Local animal rescue rebrands as Homeward Animal Shelter
FARGO – A longtime metro-area animal shelter has rebranded itself.
The former Humane Society of Fargo-Moorhead is now the Homeward Animal Shelter, officials announced Thursday.
The new name makes it clear that the facility is devoted to animal rescue and not tied to the national Humane Society, Homeward Executive Director Nukhet Hendricks said.
“It’s a local organization. It’s a local service. And it’s a local mission,” said Pat Traynor, president of Dakota Medical Foundation. “Let’s make sure everyone knows you have wonderful animals here” for adoption.
Hendricks said “there was a huge misperception with the public” that the shelter, which has been operating since 1966, is under the umbrella of the Humane Society of the United States. The mix-up has caused the shelter problems with donors.
Some people thought that by donating to the national group, some funds would filter down to local shelters. It does not, Hendricks said. Instead, that cash goes to the national group’s lobbying efforts at the national level.
Other people don’t like the mission of the national group, which focuses on animal rights issues versus sheltering and finding homes for lost or abandoned dogs, cats and other pets, she said.
“We never were, and we never will be” affiliated with the Humane Society of the United States, Hendricks said.
Homeward has focused on rescuing animals since it was started. Hendricks said the group will now be more proactive, aiming to eventually spay and neuter all animals it shelters. A staff member also trains dogs at the shelter, and provides one hour of training at the new homes of those animals.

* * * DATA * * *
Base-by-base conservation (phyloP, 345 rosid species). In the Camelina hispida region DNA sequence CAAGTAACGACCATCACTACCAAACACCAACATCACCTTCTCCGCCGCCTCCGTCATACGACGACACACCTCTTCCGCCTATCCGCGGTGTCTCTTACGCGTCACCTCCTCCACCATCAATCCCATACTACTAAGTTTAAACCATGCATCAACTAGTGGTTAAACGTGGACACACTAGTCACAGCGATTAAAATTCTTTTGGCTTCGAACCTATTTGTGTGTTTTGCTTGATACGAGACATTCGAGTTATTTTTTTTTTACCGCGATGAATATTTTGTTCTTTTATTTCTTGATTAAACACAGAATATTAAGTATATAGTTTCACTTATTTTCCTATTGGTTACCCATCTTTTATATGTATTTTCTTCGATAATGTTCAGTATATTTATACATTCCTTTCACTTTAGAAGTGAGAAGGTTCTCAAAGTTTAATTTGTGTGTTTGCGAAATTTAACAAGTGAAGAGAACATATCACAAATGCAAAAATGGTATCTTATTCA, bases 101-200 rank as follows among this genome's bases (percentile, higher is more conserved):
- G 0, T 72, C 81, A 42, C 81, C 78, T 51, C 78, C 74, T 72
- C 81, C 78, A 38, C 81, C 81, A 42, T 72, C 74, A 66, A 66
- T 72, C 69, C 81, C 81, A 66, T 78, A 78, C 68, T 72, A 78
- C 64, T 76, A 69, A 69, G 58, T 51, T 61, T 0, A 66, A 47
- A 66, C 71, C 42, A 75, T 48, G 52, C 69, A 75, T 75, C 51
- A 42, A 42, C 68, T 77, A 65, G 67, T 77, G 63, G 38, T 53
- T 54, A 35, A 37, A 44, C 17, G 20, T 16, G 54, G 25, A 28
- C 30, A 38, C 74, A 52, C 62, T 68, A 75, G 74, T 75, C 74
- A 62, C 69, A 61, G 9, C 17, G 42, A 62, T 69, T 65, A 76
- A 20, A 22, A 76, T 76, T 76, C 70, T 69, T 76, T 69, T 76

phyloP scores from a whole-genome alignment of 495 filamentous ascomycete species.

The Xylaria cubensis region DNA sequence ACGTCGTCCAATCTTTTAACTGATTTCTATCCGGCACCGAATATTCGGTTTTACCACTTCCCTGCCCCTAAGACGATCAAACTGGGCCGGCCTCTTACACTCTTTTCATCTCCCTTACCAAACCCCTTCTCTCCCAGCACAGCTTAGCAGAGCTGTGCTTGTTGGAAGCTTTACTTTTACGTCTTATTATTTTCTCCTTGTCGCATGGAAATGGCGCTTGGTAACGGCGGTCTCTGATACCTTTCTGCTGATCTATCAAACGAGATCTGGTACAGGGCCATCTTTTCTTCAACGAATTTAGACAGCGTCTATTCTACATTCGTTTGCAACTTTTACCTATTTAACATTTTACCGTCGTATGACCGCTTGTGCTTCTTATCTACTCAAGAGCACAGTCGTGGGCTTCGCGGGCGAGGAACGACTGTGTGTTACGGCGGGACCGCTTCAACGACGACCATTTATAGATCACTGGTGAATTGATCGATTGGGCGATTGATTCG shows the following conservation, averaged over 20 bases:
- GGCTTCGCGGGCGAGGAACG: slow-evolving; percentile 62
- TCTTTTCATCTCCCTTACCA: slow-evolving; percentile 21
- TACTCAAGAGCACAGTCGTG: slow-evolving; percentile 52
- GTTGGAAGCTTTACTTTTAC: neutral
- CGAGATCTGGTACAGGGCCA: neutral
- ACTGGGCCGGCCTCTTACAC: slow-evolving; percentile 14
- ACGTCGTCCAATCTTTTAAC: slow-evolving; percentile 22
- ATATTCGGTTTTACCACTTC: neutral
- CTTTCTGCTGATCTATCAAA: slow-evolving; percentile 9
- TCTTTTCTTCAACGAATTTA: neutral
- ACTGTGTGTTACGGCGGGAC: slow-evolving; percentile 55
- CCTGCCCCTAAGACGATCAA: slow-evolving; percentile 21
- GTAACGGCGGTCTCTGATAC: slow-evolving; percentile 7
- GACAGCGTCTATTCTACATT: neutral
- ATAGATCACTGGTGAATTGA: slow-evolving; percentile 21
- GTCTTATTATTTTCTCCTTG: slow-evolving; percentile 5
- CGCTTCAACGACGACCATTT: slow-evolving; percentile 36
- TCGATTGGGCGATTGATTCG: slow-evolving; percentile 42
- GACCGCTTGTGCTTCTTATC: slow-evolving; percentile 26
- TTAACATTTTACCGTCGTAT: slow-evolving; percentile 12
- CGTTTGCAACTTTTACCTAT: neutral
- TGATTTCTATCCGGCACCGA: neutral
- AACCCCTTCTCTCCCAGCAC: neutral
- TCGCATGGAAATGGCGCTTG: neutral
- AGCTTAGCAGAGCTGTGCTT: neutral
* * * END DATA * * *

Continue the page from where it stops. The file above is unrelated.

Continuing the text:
Homeward Animal Shelter rescued more than 800 dogs and cats in 2013, taking 46 percent of the adoptable animals from local pounds.
Other animals are rescued by groups such as the Fargo-based groups 4 Luv of Dog Rescue and CATS Cradle Shelter.
Homeward is a “no kill” shelter, Hendricks said.
Animals are not euthanized unless absolutely necessary, she said. That is about 1 percent of the animals that are sheltered.
The shelter boasts a 100 percent record of adoptions, she said.
All dogs and cats are examined for medical issues, vaccinated and microchipped, she said. Most of the animals are spayed or neutered.
Much of the cost for prepping the animals for adoption is borne by the shelter. For example, the average cost of medical care and training for a dog is about $700, Hendricks said. Those who adopt a pet will pay $164 plus tax for a dog and $109 plus tax for a cat.
The shelter has three full-time employees, 11 part-timers, and a pool of about 125 volunteers, Hendricks said.
The Homeward shelter holds 40 to 45 animals, and another 45 to 50 are in foster homes at any given time. Hendricks said her goal is to build a larger shelter, ideally one that can hold 100 to 200 animals.
The shelter is at 1201 28th Ave. N., Fargo.